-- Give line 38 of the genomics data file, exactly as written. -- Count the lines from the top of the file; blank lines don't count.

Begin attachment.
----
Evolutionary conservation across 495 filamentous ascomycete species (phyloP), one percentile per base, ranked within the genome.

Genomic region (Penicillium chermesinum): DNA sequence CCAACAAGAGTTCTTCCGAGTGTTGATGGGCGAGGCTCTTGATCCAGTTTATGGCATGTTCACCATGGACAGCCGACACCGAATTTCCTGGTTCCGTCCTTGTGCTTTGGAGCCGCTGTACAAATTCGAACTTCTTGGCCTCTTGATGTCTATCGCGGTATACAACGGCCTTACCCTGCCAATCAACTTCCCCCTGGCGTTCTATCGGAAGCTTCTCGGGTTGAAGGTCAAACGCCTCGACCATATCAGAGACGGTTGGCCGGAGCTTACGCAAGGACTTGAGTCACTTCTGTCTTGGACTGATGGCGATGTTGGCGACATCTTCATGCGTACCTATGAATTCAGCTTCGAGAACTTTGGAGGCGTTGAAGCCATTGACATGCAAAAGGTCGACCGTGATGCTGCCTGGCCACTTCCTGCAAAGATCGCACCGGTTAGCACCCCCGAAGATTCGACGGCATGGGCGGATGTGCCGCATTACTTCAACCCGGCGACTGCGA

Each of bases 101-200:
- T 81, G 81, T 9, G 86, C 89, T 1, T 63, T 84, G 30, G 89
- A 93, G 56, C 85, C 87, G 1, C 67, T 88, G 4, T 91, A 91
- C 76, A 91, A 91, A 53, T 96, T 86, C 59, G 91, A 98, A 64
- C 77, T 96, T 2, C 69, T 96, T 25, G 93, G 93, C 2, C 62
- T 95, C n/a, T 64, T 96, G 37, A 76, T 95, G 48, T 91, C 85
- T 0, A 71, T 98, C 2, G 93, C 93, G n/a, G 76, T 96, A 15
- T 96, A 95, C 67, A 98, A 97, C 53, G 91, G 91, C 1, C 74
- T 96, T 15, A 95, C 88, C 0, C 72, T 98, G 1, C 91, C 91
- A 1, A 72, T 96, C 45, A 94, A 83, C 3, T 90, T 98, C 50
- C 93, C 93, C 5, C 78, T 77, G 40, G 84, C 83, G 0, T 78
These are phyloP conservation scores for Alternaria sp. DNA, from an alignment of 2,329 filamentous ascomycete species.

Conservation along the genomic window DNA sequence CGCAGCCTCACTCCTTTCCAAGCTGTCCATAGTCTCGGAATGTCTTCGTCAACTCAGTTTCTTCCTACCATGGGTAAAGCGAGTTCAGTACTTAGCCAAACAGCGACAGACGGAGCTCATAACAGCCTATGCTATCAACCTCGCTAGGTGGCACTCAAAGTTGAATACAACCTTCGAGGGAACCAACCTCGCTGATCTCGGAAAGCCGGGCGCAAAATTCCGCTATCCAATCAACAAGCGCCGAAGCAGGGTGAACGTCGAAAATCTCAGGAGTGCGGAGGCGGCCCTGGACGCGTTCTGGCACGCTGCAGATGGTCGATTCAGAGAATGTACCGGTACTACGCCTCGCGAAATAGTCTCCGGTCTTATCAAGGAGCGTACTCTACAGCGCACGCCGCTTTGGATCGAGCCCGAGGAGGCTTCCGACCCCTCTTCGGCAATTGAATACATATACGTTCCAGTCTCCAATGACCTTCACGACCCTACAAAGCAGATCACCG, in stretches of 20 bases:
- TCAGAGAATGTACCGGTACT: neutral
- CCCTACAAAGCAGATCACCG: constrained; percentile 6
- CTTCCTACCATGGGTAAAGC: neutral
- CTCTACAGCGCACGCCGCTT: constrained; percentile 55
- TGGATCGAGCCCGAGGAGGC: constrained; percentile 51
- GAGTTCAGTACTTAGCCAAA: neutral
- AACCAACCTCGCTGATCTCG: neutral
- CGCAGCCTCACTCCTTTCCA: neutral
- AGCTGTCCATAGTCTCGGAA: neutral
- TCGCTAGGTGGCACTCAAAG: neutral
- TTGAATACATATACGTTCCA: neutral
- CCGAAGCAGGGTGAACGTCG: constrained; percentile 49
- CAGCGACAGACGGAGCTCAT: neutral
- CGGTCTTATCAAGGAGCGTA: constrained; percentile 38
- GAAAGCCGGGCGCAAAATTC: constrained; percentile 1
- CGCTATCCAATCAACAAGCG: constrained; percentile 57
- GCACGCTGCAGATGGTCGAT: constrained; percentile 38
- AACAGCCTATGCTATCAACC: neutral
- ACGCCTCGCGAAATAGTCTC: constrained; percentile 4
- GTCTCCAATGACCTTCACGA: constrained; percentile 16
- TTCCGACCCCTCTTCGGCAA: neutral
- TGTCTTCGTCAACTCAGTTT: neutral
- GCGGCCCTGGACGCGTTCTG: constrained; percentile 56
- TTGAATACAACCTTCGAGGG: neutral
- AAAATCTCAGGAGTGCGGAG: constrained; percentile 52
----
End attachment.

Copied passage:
- GCGGCCCTGGACGCGTTCTG: constrained; percentile 56